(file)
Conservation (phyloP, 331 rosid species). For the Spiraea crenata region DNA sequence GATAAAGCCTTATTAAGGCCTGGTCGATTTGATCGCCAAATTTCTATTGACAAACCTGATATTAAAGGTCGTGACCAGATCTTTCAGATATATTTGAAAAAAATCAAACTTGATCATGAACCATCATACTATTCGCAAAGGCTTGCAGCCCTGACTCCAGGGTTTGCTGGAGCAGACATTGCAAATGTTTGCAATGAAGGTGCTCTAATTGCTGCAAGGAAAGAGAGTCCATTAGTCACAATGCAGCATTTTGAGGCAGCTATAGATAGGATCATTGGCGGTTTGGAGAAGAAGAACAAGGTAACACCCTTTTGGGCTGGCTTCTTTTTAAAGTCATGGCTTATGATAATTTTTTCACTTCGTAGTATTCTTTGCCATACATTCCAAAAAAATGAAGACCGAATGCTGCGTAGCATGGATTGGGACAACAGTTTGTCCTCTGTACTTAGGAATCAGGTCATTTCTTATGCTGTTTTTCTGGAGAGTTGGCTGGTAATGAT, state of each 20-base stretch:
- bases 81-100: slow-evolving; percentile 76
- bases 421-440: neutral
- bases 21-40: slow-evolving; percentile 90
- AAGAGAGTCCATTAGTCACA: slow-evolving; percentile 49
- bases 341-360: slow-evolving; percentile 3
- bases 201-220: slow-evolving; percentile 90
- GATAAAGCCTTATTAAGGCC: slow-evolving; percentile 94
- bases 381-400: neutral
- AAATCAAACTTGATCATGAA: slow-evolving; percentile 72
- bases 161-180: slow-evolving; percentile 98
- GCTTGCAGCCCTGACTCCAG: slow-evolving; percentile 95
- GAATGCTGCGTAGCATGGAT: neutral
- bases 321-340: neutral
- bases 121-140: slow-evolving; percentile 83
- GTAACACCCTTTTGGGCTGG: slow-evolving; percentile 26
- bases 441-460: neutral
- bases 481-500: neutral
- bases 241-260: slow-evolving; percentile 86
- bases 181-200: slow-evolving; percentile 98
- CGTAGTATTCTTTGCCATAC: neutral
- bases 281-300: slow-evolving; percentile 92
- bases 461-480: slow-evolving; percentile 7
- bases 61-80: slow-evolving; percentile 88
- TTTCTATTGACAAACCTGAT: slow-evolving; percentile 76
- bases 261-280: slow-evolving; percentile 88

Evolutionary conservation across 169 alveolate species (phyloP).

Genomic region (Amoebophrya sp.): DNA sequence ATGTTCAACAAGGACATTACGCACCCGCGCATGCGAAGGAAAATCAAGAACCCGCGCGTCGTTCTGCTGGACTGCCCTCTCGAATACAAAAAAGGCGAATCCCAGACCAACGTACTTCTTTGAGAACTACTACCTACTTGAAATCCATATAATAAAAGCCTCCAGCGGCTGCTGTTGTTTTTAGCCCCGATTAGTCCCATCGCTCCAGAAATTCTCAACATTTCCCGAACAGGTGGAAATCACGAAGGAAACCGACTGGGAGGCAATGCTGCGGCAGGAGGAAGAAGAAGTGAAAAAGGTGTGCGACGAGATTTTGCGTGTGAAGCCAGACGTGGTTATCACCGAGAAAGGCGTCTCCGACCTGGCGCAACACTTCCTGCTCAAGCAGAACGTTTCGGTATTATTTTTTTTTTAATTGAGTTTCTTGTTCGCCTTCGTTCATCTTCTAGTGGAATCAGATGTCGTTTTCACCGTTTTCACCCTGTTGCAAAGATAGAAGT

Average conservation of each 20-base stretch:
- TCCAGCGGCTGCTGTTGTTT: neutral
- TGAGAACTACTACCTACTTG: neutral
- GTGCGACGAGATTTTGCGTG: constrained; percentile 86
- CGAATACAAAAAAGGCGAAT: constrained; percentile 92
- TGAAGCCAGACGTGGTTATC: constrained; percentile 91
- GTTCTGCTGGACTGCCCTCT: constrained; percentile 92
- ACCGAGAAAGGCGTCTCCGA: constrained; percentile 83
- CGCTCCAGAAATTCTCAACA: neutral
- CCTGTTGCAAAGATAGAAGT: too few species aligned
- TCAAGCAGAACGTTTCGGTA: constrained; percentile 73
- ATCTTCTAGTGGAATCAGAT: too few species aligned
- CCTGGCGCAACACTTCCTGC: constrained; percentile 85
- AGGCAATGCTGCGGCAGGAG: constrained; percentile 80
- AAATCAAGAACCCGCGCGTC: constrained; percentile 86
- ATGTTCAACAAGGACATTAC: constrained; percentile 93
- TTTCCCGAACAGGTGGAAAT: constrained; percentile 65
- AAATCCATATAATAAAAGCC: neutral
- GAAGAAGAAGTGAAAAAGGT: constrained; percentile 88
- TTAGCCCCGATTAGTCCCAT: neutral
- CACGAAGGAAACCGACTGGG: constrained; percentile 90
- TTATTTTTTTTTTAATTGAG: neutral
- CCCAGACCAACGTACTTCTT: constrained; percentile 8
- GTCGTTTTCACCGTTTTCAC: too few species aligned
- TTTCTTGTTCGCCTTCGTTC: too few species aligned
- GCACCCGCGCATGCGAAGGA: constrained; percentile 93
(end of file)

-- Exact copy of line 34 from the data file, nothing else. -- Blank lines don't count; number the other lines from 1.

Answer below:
- TGAAGCCAGACGTGGTTATC: constrained; percentile 91